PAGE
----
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post #4 of 20 Old 06-18-2019, 11:20 AM
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The throttle slide diaphragm is my thought also.

Are there any nicks on the outer perimeter sealing lip? Are there any impressions from imperfections on the top plastic cap?
Is there any corrosion in the groove that the sealing lip seats into?

Tucker Rocky / Bikers Choice #482841 TP Keihin Membrane Seal, (Diaphragm) only about $17. Or a complete Harley Sportster CV 40 throttle slide assembly.

pdwestman
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Still riding my 1987 KL650-A1. 83,000+ miles & counting
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post #5 of 20 Old 06-18-2019, 11:20 AM
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A lack of ability to rev usually indicates that the engine is not getting enough air, fuel, or both.

You say that you have checked the breather hose, but I'm not sure if you mean the big rubber hose going from the crankcase to the airbox or if you mean the vent line. If you meant the big rubber hose, then disconnect the vent line at the carb. If the vent line is blocked the carb can't flow gas to the bowl. You could also pull the vent elbow out of the carb and make sure it is clear. Some of the earlier vent elbows were restricted. It wouldn't take much of a critter's crap to block it. I know the '08 elbows were restricted and the '07's might have been as well.

The air filter may be dirty and not flowing air. In your case, that seems simplistic. Still worth checking.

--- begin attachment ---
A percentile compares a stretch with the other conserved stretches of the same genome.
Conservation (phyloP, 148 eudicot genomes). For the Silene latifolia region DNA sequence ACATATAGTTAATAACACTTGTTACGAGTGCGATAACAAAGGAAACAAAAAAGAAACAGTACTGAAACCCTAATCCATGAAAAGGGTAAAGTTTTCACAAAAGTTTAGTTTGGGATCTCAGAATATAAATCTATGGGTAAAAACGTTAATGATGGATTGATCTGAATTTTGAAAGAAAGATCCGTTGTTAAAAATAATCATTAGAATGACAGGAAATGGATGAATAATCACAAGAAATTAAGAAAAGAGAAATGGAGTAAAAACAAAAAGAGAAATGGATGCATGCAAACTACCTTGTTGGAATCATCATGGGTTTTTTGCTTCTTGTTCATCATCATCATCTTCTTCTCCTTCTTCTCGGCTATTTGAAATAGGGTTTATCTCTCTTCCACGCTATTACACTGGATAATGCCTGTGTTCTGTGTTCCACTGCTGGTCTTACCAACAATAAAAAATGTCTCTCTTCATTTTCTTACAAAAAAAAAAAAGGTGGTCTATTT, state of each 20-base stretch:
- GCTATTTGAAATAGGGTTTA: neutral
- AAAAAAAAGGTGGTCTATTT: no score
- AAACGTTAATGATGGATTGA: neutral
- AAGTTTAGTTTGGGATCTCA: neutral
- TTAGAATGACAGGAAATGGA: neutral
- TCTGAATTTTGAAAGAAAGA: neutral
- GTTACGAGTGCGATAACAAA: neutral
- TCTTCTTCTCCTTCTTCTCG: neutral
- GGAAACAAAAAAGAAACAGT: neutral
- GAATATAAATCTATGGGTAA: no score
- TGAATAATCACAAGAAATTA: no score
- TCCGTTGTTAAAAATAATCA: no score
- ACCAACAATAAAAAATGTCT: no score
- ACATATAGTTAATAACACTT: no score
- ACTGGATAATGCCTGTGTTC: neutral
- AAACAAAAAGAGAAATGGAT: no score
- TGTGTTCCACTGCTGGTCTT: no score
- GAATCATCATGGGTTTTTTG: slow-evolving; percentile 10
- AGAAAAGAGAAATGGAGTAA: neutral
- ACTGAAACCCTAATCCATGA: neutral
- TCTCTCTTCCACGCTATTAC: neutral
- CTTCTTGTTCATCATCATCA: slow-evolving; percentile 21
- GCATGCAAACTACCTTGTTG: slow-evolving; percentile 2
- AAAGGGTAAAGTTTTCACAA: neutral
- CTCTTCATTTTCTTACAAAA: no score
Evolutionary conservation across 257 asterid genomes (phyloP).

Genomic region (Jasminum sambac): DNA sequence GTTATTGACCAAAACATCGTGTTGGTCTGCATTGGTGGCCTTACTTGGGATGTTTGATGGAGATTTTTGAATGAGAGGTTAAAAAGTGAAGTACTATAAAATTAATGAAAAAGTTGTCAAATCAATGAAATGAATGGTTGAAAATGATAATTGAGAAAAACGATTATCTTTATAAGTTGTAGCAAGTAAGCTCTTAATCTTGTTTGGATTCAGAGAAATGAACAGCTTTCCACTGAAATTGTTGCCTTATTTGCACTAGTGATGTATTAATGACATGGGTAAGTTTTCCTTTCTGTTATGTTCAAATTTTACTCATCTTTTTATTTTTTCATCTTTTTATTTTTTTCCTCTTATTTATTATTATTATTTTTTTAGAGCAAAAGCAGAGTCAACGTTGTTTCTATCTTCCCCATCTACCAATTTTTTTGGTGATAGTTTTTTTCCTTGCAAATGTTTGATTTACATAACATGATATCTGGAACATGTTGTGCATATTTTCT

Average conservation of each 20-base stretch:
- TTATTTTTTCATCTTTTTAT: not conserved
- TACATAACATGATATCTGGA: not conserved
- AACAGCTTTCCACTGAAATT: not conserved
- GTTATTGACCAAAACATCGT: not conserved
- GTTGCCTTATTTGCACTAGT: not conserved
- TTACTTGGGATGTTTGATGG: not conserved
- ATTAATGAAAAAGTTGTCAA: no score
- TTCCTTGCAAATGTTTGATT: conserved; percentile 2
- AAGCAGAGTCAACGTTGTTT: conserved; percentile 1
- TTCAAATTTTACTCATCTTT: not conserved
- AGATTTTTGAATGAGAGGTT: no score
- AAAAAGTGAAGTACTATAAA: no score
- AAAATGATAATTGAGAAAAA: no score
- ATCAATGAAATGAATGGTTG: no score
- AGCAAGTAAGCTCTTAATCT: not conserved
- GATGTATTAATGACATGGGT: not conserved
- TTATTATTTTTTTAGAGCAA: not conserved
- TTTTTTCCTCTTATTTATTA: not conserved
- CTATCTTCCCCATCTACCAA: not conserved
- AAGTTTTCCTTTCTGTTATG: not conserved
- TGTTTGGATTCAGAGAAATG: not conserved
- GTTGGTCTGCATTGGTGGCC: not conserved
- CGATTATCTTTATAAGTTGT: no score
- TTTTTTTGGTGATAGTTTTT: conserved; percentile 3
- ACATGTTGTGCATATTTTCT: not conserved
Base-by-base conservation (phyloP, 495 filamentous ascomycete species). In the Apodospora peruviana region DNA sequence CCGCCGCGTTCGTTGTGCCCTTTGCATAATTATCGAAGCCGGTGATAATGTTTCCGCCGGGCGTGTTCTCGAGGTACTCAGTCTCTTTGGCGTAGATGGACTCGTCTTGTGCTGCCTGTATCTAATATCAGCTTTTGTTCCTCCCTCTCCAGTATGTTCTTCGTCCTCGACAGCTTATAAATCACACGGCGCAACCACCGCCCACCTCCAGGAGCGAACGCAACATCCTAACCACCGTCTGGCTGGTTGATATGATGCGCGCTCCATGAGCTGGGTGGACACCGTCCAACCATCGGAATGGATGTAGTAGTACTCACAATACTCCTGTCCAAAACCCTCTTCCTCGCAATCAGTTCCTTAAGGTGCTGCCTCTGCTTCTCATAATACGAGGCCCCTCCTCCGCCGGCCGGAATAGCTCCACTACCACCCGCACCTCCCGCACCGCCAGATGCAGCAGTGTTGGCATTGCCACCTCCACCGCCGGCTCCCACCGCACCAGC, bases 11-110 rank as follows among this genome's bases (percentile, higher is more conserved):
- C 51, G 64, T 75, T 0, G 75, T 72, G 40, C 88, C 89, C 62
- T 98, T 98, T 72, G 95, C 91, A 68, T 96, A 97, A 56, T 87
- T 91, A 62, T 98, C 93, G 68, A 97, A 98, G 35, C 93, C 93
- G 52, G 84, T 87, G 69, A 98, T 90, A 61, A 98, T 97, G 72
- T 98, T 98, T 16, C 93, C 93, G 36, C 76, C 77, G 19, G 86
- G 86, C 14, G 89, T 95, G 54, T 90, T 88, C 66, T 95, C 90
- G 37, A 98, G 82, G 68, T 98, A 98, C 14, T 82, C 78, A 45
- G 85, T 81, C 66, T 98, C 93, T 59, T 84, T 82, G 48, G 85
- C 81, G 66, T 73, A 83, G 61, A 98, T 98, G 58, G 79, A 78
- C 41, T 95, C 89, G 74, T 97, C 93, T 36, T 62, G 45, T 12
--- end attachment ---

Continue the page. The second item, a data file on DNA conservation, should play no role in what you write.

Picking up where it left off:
The fact that it runs well at idle would indicate that the ignition system is working fairly well. Usually, they either work or they don't. There is a remote possibility that the pick-up coil's wires are broken, usually down by the case where they exit the case near the front sprocket. Increased vibration may cause an intermittent connection. This is really grasping at straws, but the wires down there do tend to get brittle. If it begins to run rough and sputters a bit as you try to increase RPM then that would support the idea. If it simply won't rev but runs smoothly up to that point, not so much. I suppose that the exciter coil's wires could be suspect as well.

If the slide won't lift it won't have power and won't rev well (most common and why I thought the diaphragm might be compromised). Blast the decel valve passageways with some carb cleaner to clear any oil; perhaps the oil is a culprit here. Again, grasping at straws.

If the floats are stuck in a raised position then the inlet valve won't allow enough gas in to support higher RPMs. Without starting the engine beforehand, remove the drain screw from the bottom of the bowl. At least an ounce of gas or so should come out. You could remove the bowl, gently, and see if they are in the dropped position as they should be when the bowl is off. Move the float up and down to check for free and easy motion.

You say that the fuel flow to the carb is good, but the tank really needs to be able to flow a couple of ounces a minute. Figure it should have a good, healthy stream rather than just a dribble. The stock, vacuum operated petcock, has a couple of extra opportunities to reduce flow. The selector gasket can degrade and block flow and the diaphragm can degrade and reduce flow as well. These are age-related and if the petcock is original then it might be a good candidate.